By this time Elvis would need to get his second wind, so he did four slow songs in a row. This set up his workout on the long version of “Suspicious Minds” and an extended take on “What’d I Say”. Finally the show ended with “Can’t Help Falling In Love,” supported by a full orchestral climax.
The Playlist for Elvis’ Return to Live Performing in 1969:
Blue Suede Shoes
I Got A Woman
All Shook Up
Love Me Tender
Jailhouse Rock/Don’t Be Cruel
Mystery Train/Tiger Man
Baby What You Want Me To Do
Are You Lonesome Tonight
In the Ghetto
What’d I Say
Can’t Help Falling In Love
It should be noted that Elvis revised the song line-up a bit as the engagement at the International continued. Usually, this involved dropping “Memories” and “What’d I say,” and replacing them with two or three songs from this list: “Runaway (1961 hit for Del Shannon), “Rubberneckin” (from Elvis‘ last movie Change of Habit), “Reconsider Baby” (from 1960 album Elvis Is Back), “I Can’t Stop Loving You” (1958 hit for Don Gibson), “Words” (1968 Bee Gees hit), “Inherit The Wind” and “This Is The Story” (both from the 1969 American Studios recording sessions), and “My Babe” (a classic country blues song recorded by several people).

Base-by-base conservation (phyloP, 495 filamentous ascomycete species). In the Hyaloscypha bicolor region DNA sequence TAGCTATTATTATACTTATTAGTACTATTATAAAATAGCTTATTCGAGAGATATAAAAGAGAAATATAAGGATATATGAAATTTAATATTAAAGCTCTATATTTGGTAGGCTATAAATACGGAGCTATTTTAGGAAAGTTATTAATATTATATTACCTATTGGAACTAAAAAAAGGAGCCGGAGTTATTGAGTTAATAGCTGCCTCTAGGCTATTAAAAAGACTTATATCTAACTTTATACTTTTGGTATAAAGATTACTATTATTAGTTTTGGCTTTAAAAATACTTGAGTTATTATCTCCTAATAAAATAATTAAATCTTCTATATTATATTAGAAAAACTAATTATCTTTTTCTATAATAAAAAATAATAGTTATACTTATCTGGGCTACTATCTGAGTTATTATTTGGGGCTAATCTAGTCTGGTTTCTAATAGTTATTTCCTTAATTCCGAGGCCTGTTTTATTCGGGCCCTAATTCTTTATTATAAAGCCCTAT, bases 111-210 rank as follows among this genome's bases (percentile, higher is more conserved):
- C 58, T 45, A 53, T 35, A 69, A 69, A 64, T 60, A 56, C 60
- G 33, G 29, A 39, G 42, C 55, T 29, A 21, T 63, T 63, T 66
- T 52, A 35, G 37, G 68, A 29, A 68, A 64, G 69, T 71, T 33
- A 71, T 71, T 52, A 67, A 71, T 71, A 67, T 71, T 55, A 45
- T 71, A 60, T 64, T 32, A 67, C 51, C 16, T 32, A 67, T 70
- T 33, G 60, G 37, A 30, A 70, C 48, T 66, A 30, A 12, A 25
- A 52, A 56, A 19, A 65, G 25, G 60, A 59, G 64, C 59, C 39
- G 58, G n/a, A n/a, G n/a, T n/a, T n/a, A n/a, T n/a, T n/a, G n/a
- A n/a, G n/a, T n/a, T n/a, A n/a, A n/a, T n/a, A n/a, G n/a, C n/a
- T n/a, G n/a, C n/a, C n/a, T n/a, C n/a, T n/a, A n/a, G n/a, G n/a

How about that: Elvis sang a Bee Gees hit. And, he sang two songs from the American Studios sessions that the audience couldn’t have known, because they weren’t released as singles and they weren’t included in his 1969 album From Elvis In Memphis.
Much has been written about the outstanding quality of Elvis’ performances during his August run at the International Hotel. Other articles in this issue will cover that thoroughly, but here are two one-word summaries that say it all: “Supernatural” – Rolling Stone; “Incredible” – Newsweek.
A regular feature of Elvis’ 1969 Las Vegas concerts was the break he took from singing to talk to the audience. These conversations typically came after Elvis sang the “Mystery Train/Tiger Man” medley. He would always begin by talking about how he got started in the music business, but usually Elvis would veer off to cover anything else that he thought was interesting. At some point during the Vegas run, Colonel Parker asked Elvis to tone it down a bit. Parker felt that long rambling monologues were not what sophisticated Las Vegas audiences paid their money to hear. However, much of what Elvis said was funny and well-received by the audience. Here are a few samples.